The Best Online Real Estate Marketing Time Can Buy

Jim over at the Real Estate Tomato has an interesting post about the type of content that real estate agents should produce on their blog. The question of content really boils down to how to do the best possible search engine optimization (SEO). So, here are my two cents…

The type of content you write about is almost irrelevant.

Really! I’ll repeat that…

The type of content you write about is almost irrelevant.

There is no “perfect” content or “magic bullet” that will get you to the top of the search engines and thrust you to internet lead nirvana.

Here’s the reality: It is far more important to be interesting in a real estate kinda way (hence the “almost”) than to worry about creating the “right” content.

I sincerely doubt that Hanin Levin set out to be the #1 result on any search for real estate information in Laguna Niguel. He got there because Google has a lot of trust for his site with regards to real estate and at one point he happen to mention Laguna Niguel in one of his blog posts. This is the the long tail in action, which also helps explains why Rain City Guide shows up #2 on that list.

Why does Google have a lot of trust around Hanan’s site with regards to real estate?
Because a lot of real estate sites (mainly bloggers) have linked to him. That back-and-forth of linking between related sites blows away all other factors.

Why do other real estate bloggers link to him?
Because he is interesting!

Maybe after you’ve created a real estate blog that does well in Google, you’ll decide that you’re missing a few keywords, but more likely your readers will do that for you. An recent example occurred when a reader pointed out that we didn’t have any good houseboat information. A simple post three days ago on houseboat financing has already put Rain City Guide at the top of a useful Google search.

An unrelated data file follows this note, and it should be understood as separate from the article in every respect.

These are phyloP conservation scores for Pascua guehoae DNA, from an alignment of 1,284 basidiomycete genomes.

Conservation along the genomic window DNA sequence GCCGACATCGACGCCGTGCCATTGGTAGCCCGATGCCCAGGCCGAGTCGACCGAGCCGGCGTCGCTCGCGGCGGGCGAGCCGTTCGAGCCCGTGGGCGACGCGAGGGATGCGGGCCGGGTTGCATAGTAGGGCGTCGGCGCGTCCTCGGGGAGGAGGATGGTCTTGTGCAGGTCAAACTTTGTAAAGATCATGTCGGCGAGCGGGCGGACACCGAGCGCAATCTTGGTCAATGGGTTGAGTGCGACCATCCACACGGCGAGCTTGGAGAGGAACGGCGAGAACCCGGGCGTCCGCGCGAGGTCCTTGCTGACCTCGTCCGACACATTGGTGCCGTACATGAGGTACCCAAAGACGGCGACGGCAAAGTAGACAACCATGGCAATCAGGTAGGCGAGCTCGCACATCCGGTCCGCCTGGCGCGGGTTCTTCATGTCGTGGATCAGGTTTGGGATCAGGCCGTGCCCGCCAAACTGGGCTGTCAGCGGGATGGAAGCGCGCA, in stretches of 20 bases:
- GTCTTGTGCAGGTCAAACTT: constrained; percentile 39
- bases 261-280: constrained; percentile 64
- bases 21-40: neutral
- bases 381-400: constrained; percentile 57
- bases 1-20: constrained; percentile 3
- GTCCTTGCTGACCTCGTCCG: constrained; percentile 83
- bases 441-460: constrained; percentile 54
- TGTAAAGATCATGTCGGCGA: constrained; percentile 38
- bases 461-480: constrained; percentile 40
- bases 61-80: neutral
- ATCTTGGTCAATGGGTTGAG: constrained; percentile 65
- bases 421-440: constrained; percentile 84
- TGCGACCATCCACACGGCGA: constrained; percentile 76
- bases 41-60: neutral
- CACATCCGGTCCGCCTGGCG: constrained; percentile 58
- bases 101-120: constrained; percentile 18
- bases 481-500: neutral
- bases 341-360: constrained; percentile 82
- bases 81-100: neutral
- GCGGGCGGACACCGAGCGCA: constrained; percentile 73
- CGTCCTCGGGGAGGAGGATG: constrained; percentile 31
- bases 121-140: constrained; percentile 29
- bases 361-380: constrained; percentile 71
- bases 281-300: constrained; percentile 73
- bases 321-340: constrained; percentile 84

[photopress:williams_at_christmas.jpg,thumb,alignright]The important thing to remember is the “perfect” content will only work if others are linking to you and the content is good enough to keep readers coming back for more. My guess is that people begin searching the internet for real estate information months before they are ready to talk with an agent. As an agent, you want to write content that will keep them coming back long after they’ve forgotten about their initial google search!

You could try to be interesting like Lockhart with lots of NYC real estate gossip, like Hanan by posting fascinating links on a daily basis, or like Joel by being on top of real estate technology, but more likely, you’re going to need to write about something that hits a little closer to your interests. Blogging done right is similar to all other human endeavors done right… Success will be a reflection of your personality.

Finally, Jim, it would be wrong to write this whole article without giving you the link you’ve earned by being interesting… So, here’s my link to a great marketing article from the juiciest real estate tomato in northern california! 🙂

Unintended Consequences

According to an article in Advertising Age, a NY-based Ad Agency is suing a blogger for copyright infringement, defamation and trade libel and injurious falsehood. Appears that the blogger, Lance Dutson, made negative remarks about the agency on his blog that revolved around the agency’s work for the Maine Office of Toursim. The agency apparently tried to get Mr. Dutson to remove the remarks and apologize. He said no. They sued. Repeat after me, “Never, never, underestimate the power of the blog for unintended consequences.”